Start a Business in Indiana
Name and Availability
When starting a business in Indiana, the first step is to choose a good name for the company. Indiana start law require that a corporation name have one of the following designators (or an abbreviation of them) in the name: Corporation (Corp.), Company (Co.), Incorporation (Inc.), or Limited (Ltd.).
It is also required that the name of the corporation be noticeably different from any other corporation name already registered with the Secretary of State Corporations Division. To determine if the chosen name for your corporation is available, you may either go online or call (317) 232-6576 to perform a preliminary search. After availability is determined, you can either reserve the name for 120 days, or continue with the organizational documents.
Once the name has been determined to be available, you are ready to file your Articles of Incorporation. This document is the legal beginning of your company, and will state the corporation name and address, the name and address of a registered agent, the number of shares the corporation is authorized to issue, and the name, address and signatures of all original incorporators. The filing fee for the articles is $90 and can be done online or through the mail.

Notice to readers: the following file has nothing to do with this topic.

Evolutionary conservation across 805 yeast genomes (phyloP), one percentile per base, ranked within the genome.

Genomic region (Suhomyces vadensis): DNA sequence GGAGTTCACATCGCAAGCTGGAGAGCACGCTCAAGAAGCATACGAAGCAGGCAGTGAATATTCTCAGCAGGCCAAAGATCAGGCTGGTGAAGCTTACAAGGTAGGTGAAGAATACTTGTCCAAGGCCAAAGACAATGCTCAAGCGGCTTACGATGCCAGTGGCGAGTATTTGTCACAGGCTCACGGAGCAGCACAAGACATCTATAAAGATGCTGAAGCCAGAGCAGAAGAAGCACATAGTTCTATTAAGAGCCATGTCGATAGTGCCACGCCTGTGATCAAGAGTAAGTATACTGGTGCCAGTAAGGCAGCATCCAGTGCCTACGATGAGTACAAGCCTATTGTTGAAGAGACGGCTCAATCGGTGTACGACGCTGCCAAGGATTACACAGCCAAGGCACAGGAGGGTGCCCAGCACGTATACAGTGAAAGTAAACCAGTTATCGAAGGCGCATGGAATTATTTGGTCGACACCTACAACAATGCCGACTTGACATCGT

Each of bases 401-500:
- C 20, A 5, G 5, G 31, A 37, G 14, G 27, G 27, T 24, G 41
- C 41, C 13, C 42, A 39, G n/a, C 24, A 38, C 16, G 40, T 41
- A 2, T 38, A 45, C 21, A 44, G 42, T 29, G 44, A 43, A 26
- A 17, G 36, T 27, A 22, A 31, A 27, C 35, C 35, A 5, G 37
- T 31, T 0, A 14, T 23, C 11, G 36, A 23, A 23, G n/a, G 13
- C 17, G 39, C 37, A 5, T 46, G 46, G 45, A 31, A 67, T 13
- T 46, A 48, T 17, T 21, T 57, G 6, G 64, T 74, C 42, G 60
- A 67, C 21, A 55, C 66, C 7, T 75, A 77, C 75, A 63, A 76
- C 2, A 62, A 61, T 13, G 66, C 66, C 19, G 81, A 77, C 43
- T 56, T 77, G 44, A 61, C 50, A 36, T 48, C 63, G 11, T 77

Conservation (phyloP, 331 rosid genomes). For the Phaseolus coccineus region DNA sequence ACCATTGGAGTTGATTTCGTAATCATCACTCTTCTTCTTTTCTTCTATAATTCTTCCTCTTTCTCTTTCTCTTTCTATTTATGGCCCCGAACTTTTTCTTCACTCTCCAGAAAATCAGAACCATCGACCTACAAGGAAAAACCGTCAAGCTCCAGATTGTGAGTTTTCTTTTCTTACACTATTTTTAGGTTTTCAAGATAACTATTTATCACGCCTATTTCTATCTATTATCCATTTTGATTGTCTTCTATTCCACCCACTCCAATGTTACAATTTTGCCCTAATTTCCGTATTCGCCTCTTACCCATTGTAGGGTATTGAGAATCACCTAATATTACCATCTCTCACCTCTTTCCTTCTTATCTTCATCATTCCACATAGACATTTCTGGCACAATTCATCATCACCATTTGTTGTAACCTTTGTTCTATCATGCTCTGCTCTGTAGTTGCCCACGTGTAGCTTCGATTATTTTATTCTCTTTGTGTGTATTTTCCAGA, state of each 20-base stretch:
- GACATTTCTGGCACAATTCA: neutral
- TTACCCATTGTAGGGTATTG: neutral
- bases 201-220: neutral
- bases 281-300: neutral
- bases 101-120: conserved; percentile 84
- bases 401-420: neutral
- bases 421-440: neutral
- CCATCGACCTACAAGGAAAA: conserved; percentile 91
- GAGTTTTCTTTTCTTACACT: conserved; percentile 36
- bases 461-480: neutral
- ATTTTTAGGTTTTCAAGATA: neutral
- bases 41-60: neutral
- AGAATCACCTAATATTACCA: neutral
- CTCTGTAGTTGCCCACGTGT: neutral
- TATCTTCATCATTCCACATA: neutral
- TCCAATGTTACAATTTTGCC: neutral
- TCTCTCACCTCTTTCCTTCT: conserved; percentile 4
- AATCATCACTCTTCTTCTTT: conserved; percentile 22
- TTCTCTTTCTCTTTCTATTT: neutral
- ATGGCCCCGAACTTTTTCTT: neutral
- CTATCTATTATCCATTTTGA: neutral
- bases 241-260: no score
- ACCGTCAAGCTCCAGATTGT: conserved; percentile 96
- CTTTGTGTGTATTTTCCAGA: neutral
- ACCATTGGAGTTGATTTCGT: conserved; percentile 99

At this point, you have completed the paperwork needed to be legally recognized as a business entity in the state of Indiana, but there are a few more forms to be filed for Federal purposed.
First, you will need to obtain a Federal Employer Identification Number (EIN) from the IRS. This can be done online by answering a few questions. The EIN will be issued immediately for download.
You will also need to elect S-Corp status with the IRS for tax purposes. This can be done by filing Form 2553: Election by a Small Business Corporation. The form must be signed by all shareholders, and is due to the IRS within 2.5 months of the start of the corporations first tax year.
Once your S-corp is set up, remember to get a business license in the city you are operating. Most cities pull data from newly-registered businesses in the state so they can track down who in their city should have a license. While you can wait for your city to come knocking if you are on a tight budget (and many will simply give you a deadline to get a license), some municipalities may not be so friendly about it.
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